• [0062]
    The electrode arrangement described here may also be integrated into furniture in order, for example, to analyze sitting positions or gestures in conjunction with the furniture or to react to verbal commands, for example, adjustable massage tables and the like.
  • [0063]
    Navigation devices may be made easier to operate with the aid of the invention. Positioning and controlling by gestures allows even zoom functions, which were difficult to realize by touchscreen while driving. If multiple persons want to operate such a system, it is possible to provide user-dependent commands or to analyze the direction from which inserted gestures originated.
  • [0064]
    The invention may be used advantageously everywhere more expensive individual circuits cannot be used because of their high cost.
  • [0065]
    The block diagrams of FIGS. 5 to 9 are self explanatory. FIG. 5 shows a block diagram for the visualization of the storage of gestures to be recognized by means of graphic inputs. FIG. 6 shows a block diagram for the visualization of an exemplary system having multiple transmitters and one receiver in learning mode. FIG. 7 shows a block diagram for the visualization of an exemplary system with multiple receivers and one transmitter in learning mode. FIG. 8 shows a block diagram for the visualization of an additional exemplary system having multiple transmitters and one receiver in recognition mode. FIG. 9 shows a block diagram for the visualization of an additional exemplary system having one transmitter and multiple receivers in recognition mode.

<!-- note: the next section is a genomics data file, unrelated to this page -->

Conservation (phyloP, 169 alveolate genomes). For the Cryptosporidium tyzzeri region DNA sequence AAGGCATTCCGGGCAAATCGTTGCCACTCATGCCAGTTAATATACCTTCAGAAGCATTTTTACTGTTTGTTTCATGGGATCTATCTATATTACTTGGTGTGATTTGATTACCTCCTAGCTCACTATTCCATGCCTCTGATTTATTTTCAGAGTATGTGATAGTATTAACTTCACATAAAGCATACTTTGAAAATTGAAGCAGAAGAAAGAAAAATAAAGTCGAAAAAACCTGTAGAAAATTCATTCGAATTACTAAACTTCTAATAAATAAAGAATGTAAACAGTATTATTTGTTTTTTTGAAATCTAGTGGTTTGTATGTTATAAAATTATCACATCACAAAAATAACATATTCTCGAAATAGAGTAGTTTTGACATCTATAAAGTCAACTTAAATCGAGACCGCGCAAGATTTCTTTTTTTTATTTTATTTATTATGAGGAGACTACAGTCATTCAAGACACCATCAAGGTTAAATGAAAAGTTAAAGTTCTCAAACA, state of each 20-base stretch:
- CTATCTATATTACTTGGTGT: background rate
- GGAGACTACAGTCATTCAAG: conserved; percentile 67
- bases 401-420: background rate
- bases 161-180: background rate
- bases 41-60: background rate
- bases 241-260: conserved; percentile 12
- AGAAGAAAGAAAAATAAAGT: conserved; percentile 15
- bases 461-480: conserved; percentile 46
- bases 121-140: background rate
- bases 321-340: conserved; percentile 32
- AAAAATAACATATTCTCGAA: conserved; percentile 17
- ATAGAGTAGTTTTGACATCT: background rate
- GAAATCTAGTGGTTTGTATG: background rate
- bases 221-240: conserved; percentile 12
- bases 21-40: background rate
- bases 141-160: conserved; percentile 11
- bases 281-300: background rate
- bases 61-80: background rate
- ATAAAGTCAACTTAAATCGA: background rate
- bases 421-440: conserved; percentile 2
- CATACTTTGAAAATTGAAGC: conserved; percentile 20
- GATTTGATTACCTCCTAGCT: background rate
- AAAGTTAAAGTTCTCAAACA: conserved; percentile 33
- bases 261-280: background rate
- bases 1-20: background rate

• [0066]
    As an alternative to the detection technology described above with multiple transmitters and one receiver or multiple receivers and one transmitter, it is also possible for the individual electrodes to be operated in an alternating fashion as transmitters and receivers and to output the degree of bypass between the respective electrodes functioning as transmitters and receivers and/or the change in the degree of bypass in the form of a correspondingly modulated sound-like signal.
  • [0067]
    FIG. 10 shows an electronic data-processing system comprising a computer mouse 1 equipped with a gesture sensor and a headset 2 also equipped with a gesture sensor. The signals generated by the computer mouse 1 and those generated by the headset 2, which signals are indicative of the motion of the hand H in the three spatial directions x, y, z, are converted into sound-like signals and sent directly to the input of a sound card 3 of a PC. The mouse plug 4 is embodied here as an intermediate plug so that the headset plug may be attached to it as well. A USB plug 6 is also connected to the mouse plug 4 so that the mouse movements may be sent to the PC system 7 in a manner that is known per se.